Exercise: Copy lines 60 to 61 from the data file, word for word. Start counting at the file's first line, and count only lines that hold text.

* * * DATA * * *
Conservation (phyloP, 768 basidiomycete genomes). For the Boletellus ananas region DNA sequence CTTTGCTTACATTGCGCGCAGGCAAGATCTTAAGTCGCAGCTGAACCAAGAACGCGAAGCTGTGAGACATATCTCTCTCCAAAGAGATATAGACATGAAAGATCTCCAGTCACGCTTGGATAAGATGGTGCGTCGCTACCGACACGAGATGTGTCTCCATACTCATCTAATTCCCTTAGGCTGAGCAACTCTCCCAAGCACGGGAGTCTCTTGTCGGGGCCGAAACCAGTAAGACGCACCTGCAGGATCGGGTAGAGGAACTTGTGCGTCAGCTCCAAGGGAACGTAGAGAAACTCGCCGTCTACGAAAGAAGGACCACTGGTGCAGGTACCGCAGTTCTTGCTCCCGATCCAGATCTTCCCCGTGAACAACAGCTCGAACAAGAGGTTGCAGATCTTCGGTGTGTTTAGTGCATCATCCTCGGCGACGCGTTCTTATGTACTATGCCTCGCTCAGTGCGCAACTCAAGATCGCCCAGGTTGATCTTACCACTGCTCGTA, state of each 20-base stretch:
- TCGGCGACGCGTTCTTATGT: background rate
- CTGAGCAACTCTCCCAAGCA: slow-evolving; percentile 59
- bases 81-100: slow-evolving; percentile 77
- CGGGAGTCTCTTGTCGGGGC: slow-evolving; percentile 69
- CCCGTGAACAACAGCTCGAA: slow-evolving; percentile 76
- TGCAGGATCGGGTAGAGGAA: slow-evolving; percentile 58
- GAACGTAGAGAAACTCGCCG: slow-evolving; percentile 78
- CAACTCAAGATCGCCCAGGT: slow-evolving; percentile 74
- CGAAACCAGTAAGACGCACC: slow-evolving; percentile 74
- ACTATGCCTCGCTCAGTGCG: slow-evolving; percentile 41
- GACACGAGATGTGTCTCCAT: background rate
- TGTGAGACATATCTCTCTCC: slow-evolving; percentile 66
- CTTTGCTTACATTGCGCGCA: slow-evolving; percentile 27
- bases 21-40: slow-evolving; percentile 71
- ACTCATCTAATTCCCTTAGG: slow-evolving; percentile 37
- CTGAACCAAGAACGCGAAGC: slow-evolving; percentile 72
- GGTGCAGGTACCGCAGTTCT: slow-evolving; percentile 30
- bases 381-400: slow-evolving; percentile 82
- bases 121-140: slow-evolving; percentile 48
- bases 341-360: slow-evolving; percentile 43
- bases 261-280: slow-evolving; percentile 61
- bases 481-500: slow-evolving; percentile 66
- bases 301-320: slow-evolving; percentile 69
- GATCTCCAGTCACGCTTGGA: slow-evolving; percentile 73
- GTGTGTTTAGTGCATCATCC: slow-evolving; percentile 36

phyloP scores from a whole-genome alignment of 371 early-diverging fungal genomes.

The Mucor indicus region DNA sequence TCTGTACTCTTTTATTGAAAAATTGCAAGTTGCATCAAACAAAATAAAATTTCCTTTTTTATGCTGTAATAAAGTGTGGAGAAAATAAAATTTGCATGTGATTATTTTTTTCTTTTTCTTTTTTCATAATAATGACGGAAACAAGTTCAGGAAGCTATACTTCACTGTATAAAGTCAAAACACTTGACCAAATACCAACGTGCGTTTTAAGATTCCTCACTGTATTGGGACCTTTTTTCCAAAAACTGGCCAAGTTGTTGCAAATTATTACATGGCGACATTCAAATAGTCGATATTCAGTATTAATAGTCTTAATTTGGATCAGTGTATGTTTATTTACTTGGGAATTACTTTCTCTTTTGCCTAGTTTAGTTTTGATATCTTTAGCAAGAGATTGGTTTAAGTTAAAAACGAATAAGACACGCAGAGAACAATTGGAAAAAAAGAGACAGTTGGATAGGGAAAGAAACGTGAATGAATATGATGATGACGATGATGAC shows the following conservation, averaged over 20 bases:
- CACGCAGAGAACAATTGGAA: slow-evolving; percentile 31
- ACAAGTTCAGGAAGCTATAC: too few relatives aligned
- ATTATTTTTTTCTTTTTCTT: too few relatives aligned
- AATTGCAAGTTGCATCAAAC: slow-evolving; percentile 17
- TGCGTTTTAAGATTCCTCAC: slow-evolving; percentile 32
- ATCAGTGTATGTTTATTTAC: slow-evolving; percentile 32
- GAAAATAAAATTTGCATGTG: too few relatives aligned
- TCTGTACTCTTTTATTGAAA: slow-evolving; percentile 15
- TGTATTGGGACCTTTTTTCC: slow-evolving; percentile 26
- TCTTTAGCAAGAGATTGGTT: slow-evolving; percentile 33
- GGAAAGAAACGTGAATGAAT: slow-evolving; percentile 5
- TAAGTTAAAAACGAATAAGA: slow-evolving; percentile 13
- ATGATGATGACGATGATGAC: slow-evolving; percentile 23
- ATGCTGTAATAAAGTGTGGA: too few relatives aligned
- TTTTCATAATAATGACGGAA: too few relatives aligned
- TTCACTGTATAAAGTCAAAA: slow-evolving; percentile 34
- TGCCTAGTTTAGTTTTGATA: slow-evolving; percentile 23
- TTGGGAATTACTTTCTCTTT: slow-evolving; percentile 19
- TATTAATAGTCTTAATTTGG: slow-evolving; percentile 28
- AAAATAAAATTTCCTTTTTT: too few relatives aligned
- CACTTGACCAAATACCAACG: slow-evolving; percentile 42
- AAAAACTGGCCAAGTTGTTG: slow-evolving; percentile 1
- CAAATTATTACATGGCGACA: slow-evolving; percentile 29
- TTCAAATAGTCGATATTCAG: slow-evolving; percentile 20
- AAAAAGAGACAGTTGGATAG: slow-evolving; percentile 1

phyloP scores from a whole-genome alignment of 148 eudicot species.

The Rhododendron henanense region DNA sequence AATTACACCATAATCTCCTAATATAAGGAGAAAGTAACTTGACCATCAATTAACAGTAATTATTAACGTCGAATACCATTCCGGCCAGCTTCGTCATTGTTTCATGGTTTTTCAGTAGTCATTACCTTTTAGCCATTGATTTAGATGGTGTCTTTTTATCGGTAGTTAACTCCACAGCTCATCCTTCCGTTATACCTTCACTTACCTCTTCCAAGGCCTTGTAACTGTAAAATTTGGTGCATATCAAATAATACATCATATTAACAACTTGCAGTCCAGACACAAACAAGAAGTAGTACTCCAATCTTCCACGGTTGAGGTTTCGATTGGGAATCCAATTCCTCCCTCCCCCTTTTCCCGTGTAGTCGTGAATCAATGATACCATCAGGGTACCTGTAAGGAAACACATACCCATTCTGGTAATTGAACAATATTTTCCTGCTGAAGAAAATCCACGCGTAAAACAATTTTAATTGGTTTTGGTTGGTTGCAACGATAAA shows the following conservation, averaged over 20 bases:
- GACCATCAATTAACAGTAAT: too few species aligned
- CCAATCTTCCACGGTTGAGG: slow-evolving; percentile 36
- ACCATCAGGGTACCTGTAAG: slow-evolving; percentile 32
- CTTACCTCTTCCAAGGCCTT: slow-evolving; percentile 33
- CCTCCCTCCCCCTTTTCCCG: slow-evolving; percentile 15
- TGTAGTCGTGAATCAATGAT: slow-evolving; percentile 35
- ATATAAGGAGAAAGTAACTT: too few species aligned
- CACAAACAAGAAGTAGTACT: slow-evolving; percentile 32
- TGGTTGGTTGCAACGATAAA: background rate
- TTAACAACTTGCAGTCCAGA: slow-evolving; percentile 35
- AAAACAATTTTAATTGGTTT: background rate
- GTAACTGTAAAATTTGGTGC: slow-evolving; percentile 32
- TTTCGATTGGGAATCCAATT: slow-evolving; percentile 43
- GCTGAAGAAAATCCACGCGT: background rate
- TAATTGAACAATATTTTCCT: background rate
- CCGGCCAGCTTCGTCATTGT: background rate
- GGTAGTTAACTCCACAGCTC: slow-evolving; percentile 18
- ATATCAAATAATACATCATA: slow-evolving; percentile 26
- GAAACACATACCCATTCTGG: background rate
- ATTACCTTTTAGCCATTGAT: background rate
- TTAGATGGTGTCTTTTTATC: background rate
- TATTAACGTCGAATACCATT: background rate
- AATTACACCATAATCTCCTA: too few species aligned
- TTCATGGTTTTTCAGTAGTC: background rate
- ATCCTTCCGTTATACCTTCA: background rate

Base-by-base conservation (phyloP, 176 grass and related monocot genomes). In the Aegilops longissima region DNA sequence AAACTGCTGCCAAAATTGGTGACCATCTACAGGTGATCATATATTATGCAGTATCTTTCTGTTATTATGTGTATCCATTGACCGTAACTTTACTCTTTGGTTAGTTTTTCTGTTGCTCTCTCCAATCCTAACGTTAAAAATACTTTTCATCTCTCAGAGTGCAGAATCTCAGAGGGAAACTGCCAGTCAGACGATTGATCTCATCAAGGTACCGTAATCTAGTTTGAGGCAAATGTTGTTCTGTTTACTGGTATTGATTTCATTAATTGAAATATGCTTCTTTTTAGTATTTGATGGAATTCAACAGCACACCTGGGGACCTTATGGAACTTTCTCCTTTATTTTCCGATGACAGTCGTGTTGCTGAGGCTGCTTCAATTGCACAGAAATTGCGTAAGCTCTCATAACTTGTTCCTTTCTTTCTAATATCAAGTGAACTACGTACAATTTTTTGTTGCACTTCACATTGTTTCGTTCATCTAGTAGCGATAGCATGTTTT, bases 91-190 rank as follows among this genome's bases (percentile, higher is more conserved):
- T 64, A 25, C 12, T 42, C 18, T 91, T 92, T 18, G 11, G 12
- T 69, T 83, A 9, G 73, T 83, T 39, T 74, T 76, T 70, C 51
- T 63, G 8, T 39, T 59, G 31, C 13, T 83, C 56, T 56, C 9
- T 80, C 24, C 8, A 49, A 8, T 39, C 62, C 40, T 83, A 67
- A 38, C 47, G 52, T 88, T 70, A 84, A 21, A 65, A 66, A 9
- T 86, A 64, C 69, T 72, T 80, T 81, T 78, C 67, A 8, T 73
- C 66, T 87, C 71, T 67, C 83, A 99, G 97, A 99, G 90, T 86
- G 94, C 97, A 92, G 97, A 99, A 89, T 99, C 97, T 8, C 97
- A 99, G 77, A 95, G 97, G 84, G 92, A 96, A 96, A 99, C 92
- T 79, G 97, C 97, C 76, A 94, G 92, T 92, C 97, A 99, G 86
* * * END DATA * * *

- CCTCCCTCCCCCTTTTCCCG: slow-evolving; percentile 15
- TGTAGTCGTGAATCAATGAT: slow-evolving; percentile 35